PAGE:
The below is a guest blog by Gene Marks, a CPA, author, columnist, and owner of The Marks Group. Gene writes every day on small business for the Washington Post; twice a week for Forbes and weekly for Inc, & Entrepreneur.
Psst…do you know a secret about your Customer Relationship Management (CRM) system? It’s nothing more than a database. Sure, there are lots of powerful features. But these features all have the same goal: to collect data that can be used to help improve your sales, service, and marketing departments. My clients who have figured this out are the ones who get the most value from their CRM system.
How? By making sure that their databases are running reports for management to see—because, without reports, the data is useless. Many CRM systems come with scores of reports. But in my experience, these are the five that are the most popular.
Pipeline Report This report should tell you the details of all open opportunities such as the customer, opportunity size, expected date of close, and the responsible team. It should also display what actions were most recently done and what actions are scheduled in the future. You should be able to sort your pipeline reports by region, close date, and team. This way no opportunity falls through the cracks. With close management, this report will also help you better estimate future cash flow, based on when opportunities are scheduled to turn into sales. Consider limiting these opportunities to the ones that exceed a certain size, so you make the best use of your time.
Activity Report As long as they’re meeting their goals and quotas, most of your sales reps and customer service agent shouldn’t need micromanagement. But, if you’re like most of my clients, there will be a few that need a little more attention. That’s where the Activity Report comes in. Here, you’re tracking activities (i.e. calls, appointments, actions) completed in the prior week and activities scheduled for the next week. You should be able to do this on an individual rep/agent level, and see details like customer info, type of activity, notes and due/completion dates. This way you can help reps manage their time.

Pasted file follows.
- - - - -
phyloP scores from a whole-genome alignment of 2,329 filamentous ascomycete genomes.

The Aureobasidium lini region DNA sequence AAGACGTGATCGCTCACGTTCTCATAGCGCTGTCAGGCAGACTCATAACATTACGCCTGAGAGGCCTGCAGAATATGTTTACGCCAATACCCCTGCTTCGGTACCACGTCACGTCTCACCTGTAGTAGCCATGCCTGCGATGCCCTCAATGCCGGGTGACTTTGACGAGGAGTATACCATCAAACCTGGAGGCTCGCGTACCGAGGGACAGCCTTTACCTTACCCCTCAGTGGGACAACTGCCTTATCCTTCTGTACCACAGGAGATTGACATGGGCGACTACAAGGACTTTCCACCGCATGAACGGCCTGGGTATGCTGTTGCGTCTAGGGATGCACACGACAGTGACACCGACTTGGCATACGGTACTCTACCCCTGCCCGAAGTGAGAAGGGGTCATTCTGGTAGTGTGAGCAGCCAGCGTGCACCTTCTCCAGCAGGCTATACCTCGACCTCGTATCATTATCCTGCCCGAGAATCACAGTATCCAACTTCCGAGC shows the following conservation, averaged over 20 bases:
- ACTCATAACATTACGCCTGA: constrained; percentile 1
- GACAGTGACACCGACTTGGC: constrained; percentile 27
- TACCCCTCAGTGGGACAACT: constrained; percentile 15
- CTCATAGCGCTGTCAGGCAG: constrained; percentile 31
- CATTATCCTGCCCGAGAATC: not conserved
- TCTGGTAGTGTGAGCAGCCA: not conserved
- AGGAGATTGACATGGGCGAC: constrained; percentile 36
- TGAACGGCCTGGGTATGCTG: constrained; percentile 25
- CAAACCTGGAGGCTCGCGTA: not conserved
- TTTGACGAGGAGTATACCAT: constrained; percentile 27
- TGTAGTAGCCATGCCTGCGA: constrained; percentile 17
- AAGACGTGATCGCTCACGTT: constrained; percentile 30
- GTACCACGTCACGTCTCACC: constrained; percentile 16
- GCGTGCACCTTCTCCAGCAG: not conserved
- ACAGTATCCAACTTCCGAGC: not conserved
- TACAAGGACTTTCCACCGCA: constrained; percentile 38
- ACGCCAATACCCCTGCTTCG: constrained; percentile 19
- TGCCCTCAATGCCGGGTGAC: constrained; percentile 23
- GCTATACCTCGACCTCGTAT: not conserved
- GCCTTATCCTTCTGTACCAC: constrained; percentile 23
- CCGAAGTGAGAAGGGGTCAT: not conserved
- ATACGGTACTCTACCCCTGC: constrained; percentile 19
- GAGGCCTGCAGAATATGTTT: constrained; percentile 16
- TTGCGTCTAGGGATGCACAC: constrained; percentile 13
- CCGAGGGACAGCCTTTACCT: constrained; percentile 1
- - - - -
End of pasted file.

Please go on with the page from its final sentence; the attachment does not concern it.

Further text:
Open Issues Report My smartest clients don’t run from problems – they gravitate toward them. They gravitate towards problems so they can work to get them resolved. That’s why the Open Issues Report is so popular. It’s a simple report, made up of a designated activity (i.e. call ticket, task) that indicates a problem. The problem may be external (customer complaint, a service issue, a return) or internal (key employee out of the office, server down, a shortage of decaf coffee). The report usually shows the nature of the problem, who’s working on it, notes, what’s been done, and what’s scheduled to be done, as well as an estimated resolution date. Problems are closed out when resolved with resolution codes or explanations because – believe it or not – some managers like to go back and look at problems in the past and what was done to fix them.
Leads Report Whether you’re sending out emails, tweaking your search engine optimization, running events or sharing content on social media, the end result is always the same: you want new leads… Remember that your CRM system is the repository of all data you’ll be using to drive your marketing campaigns. As new leads come in it will be important to track them so you can see which campaign performed the best. Having a weekly leads report that shows you the prospects contact info, product interest, where the lead was sourced, last action, and next scheduled task is how you’ll keep up on all potential opportunities.
Lost Sales Report This, without question, is the most hated reports amongst my clients. But it also tends to be one of the more important ones. As you add opportunities to your Pipeline Report, make sure you have a process for closing them out, regardless of whether the opportunity was successfully or unsuccessfully resolved. Then, once a month, sit down with your Lost Sales Report. This report will list all of the sales that you didn’t get, along with the reasons you noted when you closed out the opportunity. It’s hard, but you’ll learn – and hopefully use the data from the report to make needed changes going forward.
Remember – your CRM system is just a database. A very important database. The more you use that data – through reporting – the greater value you’ll get from your CRM investment.
CPA | Author | Columnist | Owner of The Marks Group